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By replacing metals with composite materials, researchers hope to reduce the weight of the liquid hydrogen tank such that it will enable the advancement of liquid hydrogen as a sustainable fuel source for civil aviation.

December 17, 2021

2 Min Read
LH2 tank
Image: Toray

Toray Advanced Composites, together with partners from industry and academia, has been awarded funding from the Dutch Ministry of Economic Affairs and Climate Policy’s Research and Development for Mobility for the development of a long-life, fully composite liquid hydrogen tank for civil aviation.

Hydrogen has been identified by the European Commission (EC) as a key priority to achieve the European Green Deal for a sustainable economy. By converting construction of the hydrogen tank from existing metallic solutions to composites, the liquid hydrogen (LH2) composite tank will achieve weight savings that enable the advancement of liquid hydrogen as a sustainable fuel source for civil aviation. This will lower the carbon footprint of air travel and increase and extend the flight range of aircraft fleet by reducing construction weight and cost.

The cross-sector research aims to result in a lightweight composite tank that can withstand the incredibly low temperature of liquid hydrogen: -253°C. The project will focus on both composite tank construction, digital design strategies, and production technologies.

The consortium comprises of 13 partners across academia and industry: Aircraft Development and Systems Engineering (ADSE), Airborne, Bold Findings, Cryoworld, GKN Aerospace’s Fokker business, IT’S Engineering, Kok & Van Engelen Composite Structures (KVE), NLR, PhotonFirst Technologies, Somni Solutions, TANIQ, and Technical University Delft together with SAM|XL.

Frank Meurs, Managing Director, Toray Advanced Composites, said: “We are delighted to have been granted this funding. By joining together the best of Dutch industries and institutes in a unique consortium, we will contribute to the acceleration of hydrogen technology into aerospace as a sustainable fuel source for the future. This project underlines the commitment across the supply chain to drive forward sustainable propulsion technologies and is conducted in full alignment with the major aircraft and engine manufacturers.”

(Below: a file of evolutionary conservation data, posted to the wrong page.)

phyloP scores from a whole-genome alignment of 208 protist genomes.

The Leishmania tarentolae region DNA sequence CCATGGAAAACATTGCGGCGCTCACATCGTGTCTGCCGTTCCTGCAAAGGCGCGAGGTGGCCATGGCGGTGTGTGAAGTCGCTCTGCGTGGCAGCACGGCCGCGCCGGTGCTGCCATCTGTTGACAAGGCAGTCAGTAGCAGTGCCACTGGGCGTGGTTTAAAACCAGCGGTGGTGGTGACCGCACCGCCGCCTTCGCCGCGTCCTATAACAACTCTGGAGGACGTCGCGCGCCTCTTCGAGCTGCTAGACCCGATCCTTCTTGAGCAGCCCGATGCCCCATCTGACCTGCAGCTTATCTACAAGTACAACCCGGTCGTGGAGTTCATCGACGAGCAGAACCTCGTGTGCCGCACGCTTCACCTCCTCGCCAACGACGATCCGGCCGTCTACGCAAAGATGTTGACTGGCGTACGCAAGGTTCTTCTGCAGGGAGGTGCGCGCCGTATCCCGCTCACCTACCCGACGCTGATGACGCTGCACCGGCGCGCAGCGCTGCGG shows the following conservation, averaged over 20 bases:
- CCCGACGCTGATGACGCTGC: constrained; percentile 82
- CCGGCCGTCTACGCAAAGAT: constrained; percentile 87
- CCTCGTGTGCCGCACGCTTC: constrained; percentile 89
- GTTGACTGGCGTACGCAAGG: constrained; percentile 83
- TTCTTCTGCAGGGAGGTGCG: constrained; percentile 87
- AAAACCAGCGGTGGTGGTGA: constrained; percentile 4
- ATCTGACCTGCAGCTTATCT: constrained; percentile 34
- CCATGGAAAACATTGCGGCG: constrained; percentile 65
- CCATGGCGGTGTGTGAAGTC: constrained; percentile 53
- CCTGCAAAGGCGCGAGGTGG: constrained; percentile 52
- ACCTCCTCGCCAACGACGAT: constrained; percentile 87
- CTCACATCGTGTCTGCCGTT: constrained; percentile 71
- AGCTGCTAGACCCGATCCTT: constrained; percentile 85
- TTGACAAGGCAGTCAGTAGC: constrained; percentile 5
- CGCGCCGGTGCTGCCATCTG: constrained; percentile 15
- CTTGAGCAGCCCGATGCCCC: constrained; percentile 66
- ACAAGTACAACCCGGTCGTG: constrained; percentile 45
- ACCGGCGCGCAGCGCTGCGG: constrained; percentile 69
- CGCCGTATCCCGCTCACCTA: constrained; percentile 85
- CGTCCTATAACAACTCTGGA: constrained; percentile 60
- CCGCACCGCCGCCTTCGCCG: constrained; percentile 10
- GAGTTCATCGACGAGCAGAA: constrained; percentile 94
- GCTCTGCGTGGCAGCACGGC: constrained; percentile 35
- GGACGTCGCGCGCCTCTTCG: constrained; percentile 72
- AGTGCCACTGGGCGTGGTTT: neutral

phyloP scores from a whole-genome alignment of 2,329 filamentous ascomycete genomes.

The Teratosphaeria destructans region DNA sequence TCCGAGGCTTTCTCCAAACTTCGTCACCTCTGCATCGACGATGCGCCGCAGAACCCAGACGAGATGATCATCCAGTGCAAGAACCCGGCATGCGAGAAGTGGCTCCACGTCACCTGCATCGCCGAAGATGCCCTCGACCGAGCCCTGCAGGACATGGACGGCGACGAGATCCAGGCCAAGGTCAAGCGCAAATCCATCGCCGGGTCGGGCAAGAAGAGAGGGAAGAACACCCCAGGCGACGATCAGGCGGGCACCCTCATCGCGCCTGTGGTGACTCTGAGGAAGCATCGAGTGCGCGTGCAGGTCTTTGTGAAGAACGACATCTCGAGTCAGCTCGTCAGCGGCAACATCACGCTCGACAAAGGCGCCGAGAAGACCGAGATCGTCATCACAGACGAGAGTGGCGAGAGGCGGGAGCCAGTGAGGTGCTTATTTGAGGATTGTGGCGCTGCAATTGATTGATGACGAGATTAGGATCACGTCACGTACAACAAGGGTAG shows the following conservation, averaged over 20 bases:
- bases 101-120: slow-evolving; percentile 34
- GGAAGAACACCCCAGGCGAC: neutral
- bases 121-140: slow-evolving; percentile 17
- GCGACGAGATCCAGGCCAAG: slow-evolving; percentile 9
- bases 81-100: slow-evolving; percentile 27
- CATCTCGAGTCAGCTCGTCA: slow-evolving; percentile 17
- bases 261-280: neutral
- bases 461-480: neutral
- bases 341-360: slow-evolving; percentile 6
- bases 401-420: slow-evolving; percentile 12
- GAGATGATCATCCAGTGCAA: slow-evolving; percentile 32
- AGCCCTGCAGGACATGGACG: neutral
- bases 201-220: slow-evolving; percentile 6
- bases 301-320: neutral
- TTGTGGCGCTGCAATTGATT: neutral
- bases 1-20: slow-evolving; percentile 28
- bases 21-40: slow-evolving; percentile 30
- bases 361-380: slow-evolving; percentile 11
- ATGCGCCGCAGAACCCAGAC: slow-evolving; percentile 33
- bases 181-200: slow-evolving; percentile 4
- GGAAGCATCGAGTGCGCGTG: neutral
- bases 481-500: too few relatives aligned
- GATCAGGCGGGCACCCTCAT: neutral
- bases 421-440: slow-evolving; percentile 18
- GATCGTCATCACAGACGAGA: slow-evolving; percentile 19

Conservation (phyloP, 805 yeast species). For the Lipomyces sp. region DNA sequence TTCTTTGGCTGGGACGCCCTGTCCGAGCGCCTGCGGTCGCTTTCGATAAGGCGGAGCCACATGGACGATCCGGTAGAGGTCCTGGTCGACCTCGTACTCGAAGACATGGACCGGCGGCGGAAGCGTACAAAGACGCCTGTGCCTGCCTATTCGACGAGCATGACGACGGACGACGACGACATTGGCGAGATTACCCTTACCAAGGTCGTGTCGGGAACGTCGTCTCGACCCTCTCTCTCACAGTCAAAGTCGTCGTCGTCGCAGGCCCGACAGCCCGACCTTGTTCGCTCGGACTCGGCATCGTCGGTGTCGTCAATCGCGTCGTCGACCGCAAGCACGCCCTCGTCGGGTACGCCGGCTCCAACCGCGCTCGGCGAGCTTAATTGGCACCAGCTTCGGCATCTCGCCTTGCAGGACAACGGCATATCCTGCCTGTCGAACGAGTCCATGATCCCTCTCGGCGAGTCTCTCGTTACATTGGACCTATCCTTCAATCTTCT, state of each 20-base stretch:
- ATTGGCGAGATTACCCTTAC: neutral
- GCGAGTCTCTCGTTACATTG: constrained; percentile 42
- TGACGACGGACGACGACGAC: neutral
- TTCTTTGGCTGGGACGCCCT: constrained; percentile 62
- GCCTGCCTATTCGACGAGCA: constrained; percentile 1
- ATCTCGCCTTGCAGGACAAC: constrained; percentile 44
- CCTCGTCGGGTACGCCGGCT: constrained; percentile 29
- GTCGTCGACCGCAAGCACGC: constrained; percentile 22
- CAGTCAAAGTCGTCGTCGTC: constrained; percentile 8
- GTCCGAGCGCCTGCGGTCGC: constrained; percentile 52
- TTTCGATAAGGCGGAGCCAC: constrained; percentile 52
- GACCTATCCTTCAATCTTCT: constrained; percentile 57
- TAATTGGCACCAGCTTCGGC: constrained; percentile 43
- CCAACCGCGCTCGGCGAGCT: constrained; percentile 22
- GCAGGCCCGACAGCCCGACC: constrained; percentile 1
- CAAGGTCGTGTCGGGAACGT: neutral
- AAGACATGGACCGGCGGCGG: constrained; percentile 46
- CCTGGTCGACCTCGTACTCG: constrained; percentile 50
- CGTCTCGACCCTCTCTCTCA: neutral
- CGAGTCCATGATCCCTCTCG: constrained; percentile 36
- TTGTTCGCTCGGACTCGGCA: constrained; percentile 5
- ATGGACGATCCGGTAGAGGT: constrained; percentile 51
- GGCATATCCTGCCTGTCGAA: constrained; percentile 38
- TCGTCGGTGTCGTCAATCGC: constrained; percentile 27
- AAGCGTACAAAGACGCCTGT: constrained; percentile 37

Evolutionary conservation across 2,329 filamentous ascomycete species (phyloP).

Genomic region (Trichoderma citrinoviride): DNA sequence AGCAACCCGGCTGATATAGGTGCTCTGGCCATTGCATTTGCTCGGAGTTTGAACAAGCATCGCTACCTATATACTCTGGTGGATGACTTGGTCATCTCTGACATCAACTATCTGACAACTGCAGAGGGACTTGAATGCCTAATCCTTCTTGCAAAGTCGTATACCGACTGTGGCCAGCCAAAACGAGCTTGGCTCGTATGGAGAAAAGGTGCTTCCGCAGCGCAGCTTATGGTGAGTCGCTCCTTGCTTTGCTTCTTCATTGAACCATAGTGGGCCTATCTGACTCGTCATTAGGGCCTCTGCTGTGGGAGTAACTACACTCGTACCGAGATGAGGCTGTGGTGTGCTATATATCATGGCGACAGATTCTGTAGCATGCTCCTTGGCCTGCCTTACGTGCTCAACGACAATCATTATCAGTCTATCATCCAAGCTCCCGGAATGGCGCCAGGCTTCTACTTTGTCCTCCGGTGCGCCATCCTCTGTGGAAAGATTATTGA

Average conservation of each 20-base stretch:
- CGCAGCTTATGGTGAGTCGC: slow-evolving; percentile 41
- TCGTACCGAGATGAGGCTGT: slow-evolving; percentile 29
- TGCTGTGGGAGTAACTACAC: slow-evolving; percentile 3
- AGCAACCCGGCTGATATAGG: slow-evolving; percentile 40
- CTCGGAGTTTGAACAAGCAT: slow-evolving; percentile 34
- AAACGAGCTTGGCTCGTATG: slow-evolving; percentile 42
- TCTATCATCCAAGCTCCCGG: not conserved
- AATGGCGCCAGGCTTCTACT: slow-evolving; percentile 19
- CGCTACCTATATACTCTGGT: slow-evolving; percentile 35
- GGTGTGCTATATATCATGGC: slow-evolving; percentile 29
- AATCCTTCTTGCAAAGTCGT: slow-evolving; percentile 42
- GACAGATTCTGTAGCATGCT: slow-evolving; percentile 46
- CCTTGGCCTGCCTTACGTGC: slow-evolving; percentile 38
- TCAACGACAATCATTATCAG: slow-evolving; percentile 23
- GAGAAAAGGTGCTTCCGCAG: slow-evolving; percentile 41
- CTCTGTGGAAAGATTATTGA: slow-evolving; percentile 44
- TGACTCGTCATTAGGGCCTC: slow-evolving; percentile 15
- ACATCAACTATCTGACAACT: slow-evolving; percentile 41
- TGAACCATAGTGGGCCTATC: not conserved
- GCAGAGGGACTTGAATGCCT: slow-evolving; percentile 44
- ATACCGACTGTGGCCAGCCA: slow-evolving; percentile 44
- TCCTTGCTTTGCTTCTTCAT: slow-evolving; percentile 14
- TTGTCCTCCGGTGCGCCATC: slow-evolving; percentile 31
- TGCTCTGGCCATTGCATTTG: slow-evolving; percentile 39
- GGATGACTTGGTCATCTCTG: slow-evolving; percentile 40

KVE has a worldwide recognized position on inductive assembly of carbon-fiber-reinforced thermoplastic composites, especially for aerospace applications. Well-known applications of KVE Induct technology can be found in the welded assembly of the rudders and elevators of the Gulfstream G650 and the Dassault Falcon 6X (performed under license by Fokker Aerostructures) and of the fuel-tank access panels for the Airbus A220 (performed under license by Aviacomp in France). All these KVE Induct applications make use of Toray materials. KVE has already validated the assembly method for cryogenic applications for a major oil & gas company. Thermoplastics have demonstrated superior performance under these conditions thanks to their inherent toughness and resistance against microcracking, which is not reduced by the welding process, said Toray.


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